School meal shake up is on the menu

Jeanette Orrey MBE visiting Osgodby Primary School EMN-140205-130654001
Jeanette Orrey MBE visiting Osgodby Primary School EMN-140205-130654001

Concerns over the introduction of free hot school meals for all infant pupils has prompted a visit by an award-winning former dinner lady.

Jeanette Orrey MBE, who came to prominence after working with Jamie Oliver, visited Osgodby School last week to see first hand the challenges faced by small schools when it comes to lunchtimes.

From this September, schools must offer all reception, year one and year two pupils a hot lunch under the Universal Free School Meal scheme.

And the invitation to visit came from headteacher Mrs Fincham following a meeting she had attended, where Mrs Orrey had criticised the negative attitudes to the scheme

“Because we don’t have a school hall, the classrooms are converted into dining areas,” said Mrs Fincham.

“I have not just asked Jeanette to come here for us, but for other schools in the same situation.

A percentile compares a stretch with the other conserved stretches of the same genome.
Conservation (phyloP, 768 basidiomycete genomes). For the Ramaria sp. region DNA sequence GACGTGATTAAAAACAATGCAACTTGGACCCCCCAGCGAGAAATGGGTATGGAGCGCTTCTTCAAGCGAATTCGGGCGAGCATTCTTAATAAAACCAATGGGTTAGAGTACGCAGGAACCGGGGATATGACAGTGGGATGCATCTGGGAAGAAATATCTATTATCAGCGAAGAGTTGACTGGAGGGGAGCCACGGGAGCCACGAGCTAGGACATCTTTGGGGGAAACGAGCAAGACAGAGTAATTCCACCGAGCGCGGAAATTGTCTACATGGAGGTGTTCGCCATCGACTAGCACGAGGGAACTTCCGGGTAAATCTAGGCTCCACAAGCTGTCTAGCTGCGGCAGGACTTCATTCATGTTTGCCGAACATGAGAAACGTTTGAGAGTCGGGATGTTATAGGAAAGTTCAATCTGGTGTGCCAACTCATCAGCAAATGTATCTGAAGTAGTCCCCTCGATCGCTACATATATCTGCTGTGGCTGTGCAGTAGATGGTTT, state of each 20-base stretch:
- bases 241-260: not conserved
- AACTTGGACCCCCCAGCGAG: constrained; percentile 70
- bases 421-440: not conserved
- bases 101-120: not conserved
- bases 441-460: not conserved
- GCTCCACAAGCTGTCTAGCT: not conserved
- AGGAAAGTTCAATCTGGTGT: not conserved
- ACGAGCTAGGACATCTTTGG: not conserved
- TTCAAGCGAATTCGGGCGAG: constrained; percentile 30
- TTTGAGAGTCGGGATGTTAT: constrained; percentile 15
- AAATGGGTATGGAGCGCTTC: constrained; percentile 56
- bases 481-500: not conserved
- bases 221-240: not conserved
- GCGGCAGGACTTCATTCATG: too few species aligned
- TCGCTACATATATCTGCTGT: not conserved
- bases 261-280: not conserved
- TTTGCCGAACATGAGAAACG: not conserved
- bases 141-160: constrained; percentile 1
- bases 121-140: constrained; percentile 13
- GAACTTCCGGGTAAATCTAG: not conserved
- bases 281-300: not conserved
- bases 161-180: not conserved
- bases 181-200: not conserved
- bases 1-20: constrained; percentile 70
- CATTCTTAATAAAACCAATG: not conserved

“She has hopefully gone away seeing the bigger picture.”

Mrs Orrey spent time speaking to Mrs Fincham and the school’s meals provider, Judith Looker, offering advice on ways to help overcome some of the issues.

“Some people see school dinners as a necessary evil, but we see it as an important part of the school day teaching the children to eat healthily,” said Mrs Looker.

“We are ready to face the challenges ahead, but one thing we won’t compromise on is the quality of our meals.”

And while space may be an issue for the smaller schools, larger schools will face other issues.

Welton St Mary’s Primary School has around 400 pupils and headteacher Nicola Gough said their biggest challenge will be making sure everyone gets through during the lunch period.

“We have had to rethink how we manage lunchtime and there will also be a staffing impact with 120 children under seven to provide hot school meals for.

“We are looking at buddying up older children with younger children and splitting lunchtime.

“But we don’t think it will be a major concern for us and believe it will impact on us positively.”

There will be one off payments available through the government scheme to help small schools buy the extra equipment needed to deliver the meals service.

Richard Cumbers, Children’s Health Programme Manager for Lincolnshire County Council, said: “Delivering this offer is proving a challenge for many local authorities including Lincolnshire; we are working closely with all schools and catering providers to ensure that any shortfalls in provision or logistical issues are being addressed.”